16th October 1834. Hoare Memorial Hall, Westminster?
The Houses of Parliament were burnt down Today in 1834, some say by the igniting of the medieval Exchequer’s ‘Tally Sticks’, which got out of hand. Out of the ashes arose Barry’s and Pugin’s Gothic masterpiece.
Just over a 100 years later in May 1941, Parliament took another battering, this time from German bombs which destroyed the Commons Chamber and damaged the medieval roof of Westminster Hall.(1)
So it was in the Hoare Memorial Hall, Church House, Westminster, where the Commons had re-located, that some of the more dramatic announcement in WW2 were made, including news of the sinking of HMS Hood and the German ship Bismarck.(2)
Preparations had already been put into place in October 1940, when Church House was requisitioned as a parliamentary annexe, with the first meeting being held there the next month to test its suitability. The Lords met in the Convocation Hall.(3)
It was there that the Monarch opened the 1940-1 session. A third location at the Park lane Hotel was prepared should anything happen to Church House.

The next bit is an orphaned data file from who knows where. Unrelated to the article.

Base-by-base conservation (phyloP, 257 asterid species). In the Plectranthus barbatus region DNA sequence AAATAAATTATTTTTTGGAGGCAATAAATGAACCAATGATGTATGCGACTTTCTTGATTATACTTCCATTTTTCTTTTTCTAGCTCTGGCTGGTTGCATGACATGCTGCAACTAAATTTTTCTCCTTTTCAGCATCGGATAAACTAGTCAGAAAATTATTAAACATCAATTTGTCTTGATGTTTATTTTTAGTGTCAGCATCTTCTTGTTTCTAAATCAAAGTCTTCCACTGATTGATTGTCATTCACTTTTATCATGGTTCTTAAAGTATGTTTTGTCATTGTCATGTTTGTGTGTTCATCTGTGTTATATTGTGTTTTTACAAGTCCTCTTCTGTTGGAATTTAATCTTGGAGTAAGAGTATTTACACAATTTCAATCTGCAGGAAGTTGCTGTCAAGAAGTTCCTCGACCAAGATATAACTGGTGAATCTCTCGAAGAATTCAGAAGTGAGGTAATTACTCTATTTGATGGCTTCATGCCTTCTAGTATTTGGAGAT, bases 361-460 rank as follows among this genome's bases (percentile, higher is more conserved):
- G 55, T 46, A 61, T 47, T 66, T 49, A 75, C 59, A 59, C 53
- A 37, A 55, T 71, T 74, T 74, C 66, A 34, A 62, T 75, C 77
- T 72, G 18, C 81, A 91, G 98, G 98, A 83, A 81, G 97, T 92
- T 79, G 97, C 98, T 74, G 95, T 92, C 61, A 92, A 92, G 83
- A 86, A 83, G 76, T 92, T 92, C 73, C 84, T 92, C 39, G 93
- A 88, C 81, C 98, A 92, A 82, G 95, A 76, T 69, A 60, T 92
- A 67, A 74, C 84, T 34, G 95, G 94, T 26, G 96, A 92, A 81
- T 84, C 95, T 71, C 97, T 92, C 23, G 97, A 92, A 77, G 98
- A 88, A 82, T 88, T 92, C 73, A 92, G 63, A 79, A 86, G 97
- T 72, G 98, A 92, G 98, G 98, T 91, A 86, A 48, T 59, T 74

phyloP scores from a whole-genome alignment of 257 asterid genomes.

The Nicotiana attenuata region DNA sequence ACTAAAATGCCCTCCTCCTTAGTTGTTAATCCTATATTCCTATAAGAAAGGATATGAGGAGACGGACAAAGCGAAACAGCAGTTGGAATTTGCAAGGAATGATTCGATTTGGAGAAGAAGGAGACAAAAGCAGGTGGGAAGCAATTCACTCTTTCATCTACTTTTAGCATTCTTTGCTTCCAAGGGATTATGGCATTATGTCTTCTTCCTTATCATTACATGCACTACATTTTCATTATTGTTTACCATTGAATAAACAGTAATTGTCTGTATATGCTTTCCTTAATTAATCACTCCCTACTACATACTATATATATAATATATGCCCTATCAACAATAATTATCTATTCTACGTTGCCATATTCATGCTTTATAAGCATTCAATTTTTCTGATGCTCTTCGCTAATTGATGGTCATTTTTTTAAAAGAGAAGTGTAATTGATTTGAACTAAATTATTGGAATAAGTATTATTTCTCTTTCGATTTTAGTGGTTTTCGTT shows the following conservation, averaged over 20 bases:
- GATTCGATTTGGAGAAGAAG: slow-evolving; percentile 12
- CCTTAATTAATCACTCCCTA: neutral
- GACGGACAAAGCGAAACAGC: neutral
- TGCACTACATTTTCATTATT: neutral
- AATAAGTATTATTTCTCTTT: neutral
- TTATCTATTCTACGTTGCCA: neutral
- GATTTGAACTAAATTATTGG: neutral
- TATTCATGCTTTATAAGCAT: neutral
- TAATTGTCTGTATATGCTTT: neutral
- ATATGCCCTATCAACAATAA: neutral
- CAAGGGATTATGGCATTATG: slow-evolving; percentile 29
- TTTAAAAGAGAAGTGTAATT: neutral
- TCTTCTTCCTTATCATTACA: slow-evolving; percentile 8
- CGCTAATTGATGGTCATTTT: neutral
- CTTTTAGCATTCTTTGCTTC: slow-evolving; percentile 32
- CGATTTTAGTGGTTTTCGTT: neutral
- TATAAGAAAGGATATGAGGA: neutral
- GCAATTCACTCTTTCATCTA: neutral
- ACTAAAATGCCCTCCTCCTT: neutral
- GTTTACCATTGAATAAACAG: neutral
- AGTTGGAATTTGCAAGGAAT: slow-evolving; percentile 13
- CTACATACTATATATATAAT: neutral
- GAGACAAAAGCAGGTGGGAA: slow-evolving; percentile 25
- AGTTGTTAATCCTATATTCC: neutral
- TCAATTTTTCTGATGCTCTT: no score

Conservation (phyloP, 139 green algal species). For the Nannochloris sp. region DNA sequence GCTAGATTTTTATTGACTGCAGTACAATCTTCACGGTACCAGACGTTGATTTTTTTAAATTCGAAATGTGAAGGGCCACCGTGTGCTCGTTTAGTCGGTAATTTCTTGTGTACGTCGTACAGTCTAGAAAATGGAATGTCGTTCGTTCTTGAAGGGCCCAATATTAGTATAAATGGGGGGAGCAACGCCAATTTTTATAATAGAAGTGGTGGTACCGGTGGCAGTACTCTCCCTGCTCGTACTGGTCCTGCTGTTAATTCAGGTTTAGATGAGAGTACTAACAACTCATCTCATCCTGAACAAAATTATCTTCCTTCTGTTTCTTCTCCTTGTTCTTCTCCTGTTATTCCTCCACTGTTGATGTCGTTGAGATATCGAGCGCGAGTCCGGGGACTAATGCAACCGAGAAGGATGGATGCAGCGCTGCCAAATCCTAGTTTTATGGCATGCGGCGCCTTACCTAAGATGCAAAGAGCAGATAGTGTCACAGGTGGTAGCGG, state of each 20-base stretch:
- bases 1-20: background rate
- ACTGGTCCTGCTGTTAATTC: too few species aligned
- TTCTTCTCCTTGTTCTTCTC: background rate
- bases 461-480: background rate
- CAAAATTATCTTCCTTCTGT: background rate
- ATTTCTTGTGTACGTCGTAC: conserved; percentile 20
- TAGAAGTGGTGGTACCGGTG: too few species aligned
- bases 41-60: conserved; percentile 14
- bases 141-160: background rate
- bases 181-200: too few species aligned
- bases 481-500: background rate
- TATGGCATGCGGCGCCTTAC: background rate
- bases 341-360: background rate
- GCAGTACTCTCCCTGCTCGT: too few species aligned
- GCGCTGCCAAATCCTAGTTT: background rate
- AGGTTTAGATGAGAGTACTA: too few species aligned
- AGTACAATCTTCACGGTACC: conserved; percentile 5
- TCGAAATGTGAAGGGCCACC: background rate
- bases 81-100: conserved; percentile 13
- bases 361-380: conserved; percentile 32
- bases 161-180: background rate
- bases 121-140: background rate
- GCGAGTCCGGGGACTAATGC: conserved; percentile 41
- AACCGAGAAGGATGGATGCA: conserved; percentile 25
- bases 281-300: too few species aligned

Parliament met at Church House in 3 main periods: November-December 1940; after the bombing from 13th May to June 1941, and finally between June-August 1944 with the VI threat.
Altogether the Houses of Parliament suffered 14 hits, which as well as the Commons Chamber saw Big Ben scarred although the clock continued to give perfect time.
In 1948, Col. D. Clifton-Brown, Later Lord Ruffside, and Commons Speaker, laid the foundation stone of the new House with Churchill, now out of office, looking on.
Churchill suggested that one damaged archway should be left as it stood as a reminder to future generations of ‘those who kept the bridge in days of old’, referring to Macaulay’s Horatius standing against the Lars Porsena [of Hitler]. It became known as the Churchill Arch.
In 1948 a plaque was erected by Prime-Minister Attlee and Churchill, in Hoare Hall recording its part in the governance of Britain in those dark days.
On 26th October 1950, The Commons returned to its own House, having met in The Lords’ Chamber, since June 1941, despite itself having suffered slight damage. The Lords were also now able to move back from the Royal Robing Room.
(1) On May 10th 1941.
(2) On 24th May 1941.
(3) On 16th October 1940. First Meeting took place on 7th November 1940.
Ref: churchhouse.org.uk/Pics. of Chambers.
Ref: alamy.com/Pic of Newspaper.